Established In The Interwar Period: The Story Of Canadian Airways

For 18 years, there was a Canadian air operator who grew a sizable fleet of aircraft covering wide reaches of Canadian territory. While Canadian Airways Limited may no longer be a household name, the company definitely left its mark on the country’s aviation history.

Taking flight during ‘The Roaring 20s’

The 1920s were known for fun, exploration and industrial innovation. The latter was key for aviation’s growth during the first couple of decades in the 20th century. Throughout North America, air operators began to take flight and Canada was a hotbed of activity.


Canadian Airways Limited was the brainchild of James Armstrong Richardson Sr., a wealthy grain dealer from Winnipeg who originally founded Western Canada Airways (WCA) in 1926. His interest not only focused on aviation but railways too. In fact, Richardson was appointed director of Canadian Pacific Railway (CPR) in 1927. Nevertheless, his sights were set on developing a thriving aviation business, and WCA’s first couple of years primarily consisted of acquiring smaller regional operators. Each acquisition brought new aircraft and infrastructure: two key ingredients for continuous growth.

By 1929, Richardson’s growth was quite expansive, and he began to compete with notable players in the aviation industry. Within two years of officially launching WCA, his airline ranked just behind the mighty British carrier, Imperial Airways.

The railway factor

In order to expand his aeronautical reach, Richardson needed to acquire additional companies. For this effort, he decided to join forces with other influential businessmen within the railway community. Remember his director role at CPR?

It came in very handy when Sir Henry Worth Thornton (representing the Canadian National Railway) and Sir Edward Wentworth Beatty (of the CPR) joined Richardson’s expansion effort to form a syndicate named Aviation Corporation of Canada in mid-1929.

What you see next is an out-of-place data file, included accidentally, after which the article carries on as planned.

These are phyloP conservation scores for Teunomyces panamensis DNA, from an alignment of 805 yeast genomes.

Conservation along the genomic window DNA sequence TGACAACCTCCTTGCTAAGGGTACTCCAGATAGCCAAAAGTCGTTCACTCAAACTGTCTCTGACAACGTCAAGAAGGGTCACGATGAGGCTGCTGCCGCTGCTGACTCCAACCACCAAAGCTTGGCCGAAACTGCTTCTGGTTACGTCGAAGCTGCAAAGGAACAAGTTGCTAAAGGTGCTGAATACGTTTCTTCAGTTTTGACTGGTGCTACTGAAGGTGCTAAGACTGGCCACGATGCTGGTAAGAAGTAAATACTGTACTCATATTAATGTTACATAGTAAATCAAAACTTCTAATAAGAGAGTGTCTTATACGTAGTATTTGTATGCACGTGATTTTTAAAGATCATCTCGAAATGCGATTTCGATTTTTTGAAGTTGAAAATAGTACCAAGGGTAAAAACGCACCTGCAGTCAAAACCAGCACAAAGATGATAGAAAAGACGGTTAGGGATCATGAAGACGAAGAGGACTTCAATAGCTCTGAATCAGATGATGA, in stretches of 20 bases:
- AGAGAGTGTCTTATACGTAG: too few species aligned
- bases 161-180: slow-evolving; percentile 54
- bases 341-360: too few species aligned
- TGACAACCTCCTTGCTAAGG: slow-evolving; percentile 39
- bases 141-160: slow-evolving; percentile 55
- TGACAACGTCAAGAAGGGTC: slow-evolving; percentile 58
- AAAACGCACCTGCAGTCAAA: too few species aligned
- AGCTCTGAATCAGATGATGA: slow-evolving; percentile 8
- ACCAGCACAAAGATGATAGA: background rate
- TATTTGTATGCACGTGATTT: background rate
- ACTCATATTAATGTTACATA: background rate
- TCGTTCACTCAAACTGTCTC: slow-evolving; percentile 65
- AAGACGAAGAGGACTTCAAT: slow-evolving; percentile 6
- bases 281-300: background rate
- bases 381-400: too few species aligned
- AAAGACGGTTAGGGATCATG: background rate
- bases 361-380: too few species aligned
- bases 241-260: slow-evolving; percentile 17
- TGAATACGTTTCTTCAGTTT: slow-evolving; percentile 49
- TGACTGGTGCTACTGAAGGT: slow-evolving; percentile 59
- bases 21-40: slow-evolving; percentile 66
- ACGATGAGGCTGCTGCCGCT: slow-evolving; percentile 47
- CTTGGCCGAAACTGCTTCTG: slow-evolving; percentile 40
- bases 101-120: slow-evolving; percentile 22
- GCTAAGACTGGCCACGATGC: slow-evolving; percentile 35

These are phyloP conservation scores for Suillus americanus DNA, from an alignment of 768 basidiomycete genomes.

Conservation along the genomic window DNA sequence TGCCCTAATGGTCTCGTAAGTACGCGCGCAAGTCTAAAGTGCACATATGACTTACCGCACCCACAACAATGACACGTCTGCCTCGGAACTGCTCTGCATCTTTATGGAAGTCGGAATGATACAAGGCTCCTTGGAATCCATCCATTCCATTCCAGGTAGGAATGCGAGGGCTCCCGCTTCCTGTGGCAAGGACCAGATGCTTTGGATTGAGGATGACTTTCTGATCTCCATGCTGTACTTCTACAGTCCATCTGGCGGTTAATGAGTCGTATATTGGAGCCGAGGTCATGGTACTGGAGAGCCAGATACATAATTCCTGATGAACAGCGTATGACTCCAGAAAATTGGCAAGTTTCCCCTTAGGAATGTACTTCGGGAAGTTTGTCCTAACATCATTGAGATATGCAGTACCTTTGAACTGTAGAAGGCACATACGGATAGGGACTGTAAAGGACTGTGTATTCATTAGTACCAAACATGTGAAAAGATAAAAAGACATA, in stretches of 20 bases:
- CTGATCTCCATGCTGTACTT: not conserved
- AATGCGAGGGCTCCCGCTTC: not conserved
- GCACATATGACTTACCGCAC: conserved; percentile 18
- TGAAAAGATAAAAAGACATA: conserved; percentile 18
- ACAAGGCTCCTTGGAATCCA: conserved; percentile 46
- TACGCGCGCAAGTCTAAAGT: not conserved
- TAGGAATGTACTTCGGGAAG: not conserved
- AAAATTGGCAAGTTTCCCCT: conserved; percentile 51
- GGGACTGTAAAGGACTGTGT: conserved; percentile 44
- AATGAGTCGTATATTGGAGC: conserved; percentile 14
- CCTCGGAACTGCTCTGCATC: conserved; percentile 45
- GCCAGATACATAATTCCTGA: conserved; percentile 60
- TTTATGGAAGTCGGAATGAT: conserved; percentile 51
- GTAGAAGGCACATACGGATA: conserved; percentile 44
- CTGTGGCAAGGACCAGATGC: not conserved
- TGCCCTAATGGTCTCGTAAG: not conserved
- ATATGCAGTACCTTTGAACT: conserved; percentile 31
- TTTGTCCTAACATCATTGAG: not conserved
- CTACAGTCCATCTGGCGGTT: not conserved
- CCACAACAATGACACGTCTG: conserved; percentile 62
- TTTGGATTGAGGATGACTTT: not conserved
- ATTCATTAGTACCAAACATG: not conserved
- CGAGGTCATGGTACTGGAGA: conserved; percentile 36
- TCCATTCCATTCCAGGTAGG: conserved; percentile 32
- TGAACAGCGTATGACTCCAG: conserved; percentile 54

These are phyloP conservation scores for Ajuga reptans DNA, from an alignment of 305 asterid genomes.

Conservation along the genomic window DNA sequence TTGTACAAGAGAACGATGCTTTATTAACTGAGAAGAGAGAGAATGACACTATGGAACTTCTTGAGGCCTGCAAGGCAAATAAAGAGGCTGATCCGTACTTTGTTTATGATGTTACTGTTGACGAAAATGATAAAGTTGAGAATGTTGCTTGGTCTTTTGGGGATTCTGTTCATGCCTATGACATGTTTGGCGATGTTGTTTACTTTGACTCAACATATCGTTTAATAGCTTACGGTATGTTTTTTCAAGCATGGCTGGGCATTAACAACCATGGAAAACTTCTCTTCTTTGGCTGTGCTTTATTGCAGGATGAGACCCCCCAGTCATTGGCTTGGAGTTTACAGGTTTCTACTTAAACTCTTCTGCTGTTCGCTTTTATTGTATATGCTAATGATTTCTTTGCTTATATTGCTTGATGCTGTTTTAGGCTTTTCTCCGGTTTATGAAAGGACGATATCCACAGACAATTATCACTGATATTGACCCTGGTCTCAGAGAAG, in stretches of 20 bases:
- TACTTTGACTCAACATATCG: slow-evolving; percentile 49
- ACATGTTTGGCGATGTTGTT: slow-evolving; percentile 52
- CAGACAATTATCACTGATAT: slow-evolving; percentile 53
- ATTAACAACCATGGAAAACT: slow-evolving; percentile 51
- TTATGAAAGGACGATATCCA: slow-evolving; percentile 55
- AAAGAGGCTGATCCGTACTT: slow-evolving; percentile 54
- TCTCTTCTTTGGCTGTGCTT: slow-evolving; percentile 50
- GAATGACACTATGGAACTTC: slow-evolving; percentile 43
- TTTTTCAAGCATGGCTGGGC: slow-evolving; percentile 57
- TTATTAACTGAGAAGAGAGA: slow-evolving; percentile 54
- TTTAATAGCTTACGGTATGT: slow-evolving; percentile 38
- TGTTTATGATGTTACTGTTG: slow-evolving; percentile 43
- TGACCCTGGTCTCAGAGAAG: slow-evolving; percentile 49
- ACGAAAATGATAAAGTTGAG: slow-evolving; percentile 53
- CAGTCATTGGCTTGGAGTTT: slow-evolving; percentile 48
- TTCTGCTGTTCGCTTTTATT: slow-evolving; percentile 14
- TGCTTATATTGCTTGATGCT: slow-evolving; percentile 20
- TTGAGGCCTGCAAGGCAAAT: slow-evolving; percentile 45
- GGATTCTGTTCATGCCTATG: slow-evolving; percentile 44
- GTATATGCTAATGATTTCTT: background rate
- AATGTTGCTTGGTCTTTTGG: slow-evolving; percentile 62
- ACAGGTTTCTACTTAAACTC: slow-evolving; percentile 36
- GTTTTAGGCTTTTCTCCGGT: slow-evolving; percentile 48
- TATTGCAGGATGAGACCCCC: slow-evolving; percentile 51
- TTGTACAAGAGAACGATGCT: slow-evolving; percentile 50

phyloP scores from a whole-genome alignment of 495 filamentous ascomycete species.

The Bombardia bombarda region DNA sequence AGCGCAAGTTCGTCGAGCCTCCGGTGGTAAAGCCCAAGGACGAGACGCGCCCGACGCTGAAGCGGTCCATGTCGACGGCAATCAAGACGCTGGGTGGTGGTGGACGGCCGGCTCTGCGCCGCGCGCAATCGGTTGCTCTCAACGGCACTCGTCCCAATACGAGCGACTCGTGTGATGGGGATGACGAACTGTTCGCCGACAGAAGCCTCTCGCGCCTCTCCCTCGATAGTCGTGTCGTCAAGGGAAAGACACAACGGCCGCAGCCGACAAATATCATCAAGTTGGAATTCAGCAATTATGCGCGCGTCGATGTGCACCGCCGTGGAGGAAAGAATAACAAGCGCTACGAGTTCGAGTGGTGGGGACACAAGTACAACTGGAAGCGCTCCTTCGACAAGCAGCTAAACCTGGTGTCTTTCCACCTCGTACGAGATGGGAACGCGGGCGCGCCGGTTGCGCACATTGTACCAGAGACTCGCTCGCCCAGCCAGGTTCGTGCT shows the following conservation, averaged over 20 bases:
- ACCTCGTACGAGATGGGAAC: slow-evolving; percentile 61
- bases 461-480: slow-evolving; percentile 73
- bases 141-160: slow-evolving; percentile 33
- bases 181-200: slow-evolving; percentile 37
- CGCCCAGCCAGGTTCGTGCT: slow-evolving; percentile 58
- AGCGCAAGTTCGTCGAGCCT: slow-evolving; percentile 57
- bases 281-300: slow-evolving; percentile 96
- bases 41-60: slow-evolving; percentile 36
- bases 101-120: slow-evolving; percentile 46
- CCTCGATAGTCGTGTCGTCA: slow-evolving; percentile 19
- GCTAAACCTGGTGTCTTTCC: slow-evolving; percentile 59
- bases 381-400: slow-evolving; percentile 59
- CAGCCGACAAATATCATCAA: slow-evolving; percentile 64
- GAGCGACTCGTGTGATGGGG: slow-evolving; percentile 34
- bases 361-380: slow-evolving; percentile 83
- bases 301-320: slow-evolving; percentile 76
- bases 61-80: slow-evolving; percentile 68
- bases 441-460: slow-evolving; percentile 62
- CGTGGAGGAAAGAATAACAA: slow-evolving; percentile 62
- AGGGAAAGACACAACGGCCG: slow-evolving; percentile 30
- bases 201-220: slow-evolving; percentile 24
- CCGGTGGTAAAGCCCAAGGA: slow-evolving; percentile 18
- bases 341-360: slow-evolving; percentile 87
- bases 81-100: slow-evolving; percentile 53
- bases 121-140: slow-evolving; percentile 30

This entity allowed for the acquisition of several smaller companies. Further acquisitions were the goal in 1930, and as a result of this effort, Richardson assimilated a sufficient number of companies to eventually form Canadian Airways Limited.

Political headwinds slow progress

In 1930, Canadian Airways Limited took flight with Richardson serving as its president and general manager. This was an exciting time, but some new governmental policies threatened the successful businessman’s progress. Richardson knew air mail was a source of substantial revenue, but Canadian legislation changed that momentum when it canceled air mail contracts.

In 1932, the government introduced a series of restrictions regarding air mail, and by 1936, the Department of Transport was formed to assume oversight of civilian aviation. The government’s new stance suggested an interest in strengthening the nation’s air system to compete against the fast-growing American aeronautical industry.

The impact of unfriendly crosswinds

Richardson expressed his concern about these regulatory changes to Transport Minister Clarence Decatur Howe who assured him that Canadian Airways Limited would be selected to help expand Canada’s aeronautical footprint.

Unfortunately, the minister had other plans, and instead, formed a government-operated organization called Trans-Canada Air Lines (TCA). After the entity’s formation came to light in 1937, Richardson knew that all private air operators would face a considerable challenge when competing against a government-sponsored operation.

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Final flights

After this setback, Richardson’s motivation and health began to decline. By the time he had passed away in 1939, Canadian Airways Limited had been sold to Canadian Pacific Railway Limited, which Sir Edward Wentworth Beatty formed to compete with the government’s TCA.

By 1942, several others regional carriers were purchased and Canadian Airways Limited (along with others) eventually morphed into Canadian Pacific Airlines. Canadian Airways Limited (and its owner) are now just a memory of Canada’s aviation boom.

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